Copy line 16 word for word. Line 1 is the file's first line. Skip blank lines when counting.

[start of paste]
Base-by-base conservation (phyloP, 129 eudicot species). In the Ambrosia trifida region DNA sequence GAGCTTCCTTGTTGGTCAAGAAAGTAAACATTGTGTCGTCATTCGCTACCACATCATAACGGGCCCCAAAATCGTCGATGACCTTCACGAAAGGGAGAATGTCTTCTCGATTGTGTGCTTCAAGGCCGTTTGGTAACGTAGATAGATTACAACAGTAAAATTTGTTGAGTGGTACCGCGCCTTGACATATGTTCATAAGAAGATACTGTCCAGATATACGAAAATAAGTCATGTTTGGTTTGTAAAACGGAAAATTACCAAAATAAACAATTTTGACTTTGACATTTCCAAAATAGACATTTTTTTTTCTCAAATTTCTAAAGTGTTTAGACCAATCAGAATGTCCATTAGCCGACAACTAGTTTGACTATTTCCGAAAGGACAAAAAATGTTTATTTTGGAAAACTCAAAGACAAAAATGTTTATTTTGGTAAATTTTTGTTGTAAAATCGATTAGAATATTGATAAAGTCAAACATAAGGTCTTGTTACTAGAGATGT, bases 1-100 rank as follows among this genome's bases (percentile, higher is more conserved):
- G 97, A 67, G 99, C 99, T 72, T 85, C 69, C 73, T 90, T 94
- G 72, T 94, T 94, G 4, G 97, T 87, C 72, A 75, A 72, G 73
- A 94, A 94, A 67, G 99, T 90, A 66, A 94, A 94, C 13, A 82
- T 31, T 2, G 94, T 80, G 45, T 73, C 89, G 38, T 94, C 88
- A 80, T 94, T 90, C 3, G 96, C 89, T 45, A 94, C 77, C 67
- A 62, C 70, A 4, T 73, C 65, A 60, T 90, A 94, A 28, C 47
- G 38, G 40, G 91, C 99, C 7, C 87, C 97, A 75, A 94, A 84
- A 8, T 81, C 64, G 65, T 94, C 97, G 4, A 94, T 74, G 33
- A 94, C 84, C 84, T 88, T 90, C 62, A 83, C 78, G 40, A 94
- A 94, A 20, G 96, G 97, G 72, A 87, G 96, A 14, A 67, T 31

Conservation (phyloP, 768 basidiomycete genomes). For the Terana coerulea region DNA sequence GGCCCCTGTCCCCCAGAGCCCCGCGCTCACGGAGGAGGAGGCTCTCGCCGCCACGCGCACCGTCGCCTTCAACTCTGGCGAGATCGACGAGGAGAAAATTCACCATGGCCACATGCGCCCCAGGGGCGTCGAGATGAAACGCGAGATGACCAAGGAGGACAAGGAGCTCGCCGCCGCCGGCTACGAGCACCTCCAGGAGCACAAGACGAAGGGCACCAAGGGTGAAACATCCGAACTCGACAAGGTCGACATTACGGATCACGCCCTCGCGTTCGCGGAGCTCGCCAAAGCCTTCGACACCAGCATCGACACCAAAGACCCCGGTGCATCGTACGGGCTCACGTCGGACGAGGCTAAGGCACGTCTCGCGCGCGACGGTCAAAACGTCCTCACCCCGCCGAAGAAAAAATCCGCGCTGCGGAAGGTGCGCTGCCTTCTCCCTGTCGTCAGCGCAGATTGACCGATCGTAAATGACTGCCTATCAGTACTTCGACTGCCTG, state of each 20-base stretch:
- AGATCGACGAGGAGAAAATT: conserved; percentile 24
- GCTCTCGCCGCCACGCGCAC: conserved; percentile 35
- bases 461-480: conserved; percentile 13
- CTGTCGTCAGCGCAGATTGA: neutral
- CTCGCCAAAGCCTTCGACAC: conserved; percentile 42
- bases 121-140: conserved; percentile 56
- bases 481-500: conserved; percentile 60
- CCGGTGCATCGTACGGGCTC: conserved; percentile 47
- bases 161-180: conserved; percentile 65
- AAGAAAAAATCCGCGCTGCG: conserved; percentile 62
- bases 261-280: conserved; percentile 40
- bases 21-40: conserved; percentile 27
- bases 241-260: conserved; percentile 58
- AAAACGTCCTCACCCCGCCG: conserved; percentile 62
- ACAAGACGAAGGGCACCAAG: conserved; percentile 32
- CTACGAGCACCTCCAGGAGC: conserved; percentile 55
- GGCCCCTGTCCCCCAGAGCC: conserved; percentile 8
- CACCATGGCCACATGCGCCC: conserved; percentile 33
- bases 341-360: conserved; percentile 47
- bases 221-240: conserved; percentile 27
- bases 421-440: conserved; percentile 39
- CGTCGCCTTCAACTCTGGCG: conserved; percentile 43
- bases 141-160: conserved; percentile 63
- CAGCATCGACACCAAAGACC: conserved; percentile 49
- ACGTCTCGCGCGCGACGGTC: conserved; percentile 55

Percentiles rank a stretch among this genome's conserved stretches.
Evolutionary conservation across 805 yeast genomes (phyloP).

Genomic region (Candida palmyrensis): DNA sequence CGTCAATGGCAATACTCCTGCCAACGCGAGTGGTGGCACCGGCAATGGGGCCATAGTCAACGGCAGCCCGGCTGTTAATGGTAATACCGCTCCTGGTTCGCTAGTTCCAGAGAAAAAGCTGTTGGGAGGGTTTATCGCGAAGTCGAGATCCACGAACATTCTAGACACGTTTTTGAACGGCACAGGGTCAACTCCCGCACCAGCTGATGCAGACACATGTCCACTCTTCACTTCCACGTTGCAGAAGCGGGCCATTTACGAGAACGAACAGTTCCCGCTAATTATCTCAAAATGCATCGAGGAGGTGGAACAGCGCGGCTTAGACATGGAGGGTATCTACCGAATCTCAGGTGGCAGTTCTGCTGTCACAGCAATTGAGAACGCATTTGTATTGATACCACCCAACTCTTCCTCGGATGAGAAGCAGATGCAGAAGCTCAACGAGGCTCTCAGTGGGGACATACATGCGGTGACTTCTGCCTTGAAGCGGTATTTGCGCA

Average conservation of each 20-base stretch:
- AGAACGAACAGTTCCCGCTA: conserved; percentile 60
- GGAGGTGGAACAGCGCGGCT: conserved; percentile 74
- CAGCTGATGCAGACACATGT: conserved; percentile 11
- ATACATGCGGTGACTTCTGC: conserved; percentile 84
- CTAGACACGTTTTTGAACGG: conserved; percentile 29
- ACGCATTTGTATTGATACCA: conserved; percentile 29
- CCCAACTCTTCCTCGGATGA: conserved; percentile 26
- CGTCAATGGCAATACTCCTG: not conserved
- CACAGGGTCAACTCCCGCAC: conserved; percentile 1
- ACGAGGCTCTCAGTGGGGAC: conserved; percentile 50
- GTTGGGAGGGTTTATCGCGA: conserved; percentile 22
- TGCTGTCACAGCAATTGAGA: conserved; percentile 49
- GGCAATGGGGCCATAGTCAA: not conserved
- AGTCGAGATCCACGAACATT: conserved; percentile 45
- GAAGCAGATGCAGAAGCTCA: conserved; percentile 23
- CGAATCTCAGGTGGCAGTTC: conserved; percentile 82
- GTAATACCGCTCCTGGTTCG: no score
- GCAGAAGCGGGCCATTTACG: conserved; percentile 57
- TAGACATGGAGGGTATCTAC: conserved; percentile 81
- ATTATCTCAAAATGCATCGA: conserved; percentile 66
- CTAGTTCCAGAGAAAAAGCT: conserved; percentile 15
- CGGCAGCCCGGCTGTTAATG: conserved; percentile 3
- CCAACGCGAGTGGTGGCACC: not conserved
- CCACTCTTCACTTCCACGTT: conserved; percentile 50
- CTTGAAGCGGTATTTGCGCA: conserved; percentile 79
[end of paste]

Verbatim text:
- CTGTCGTCAGCGCAGATTGA: neutral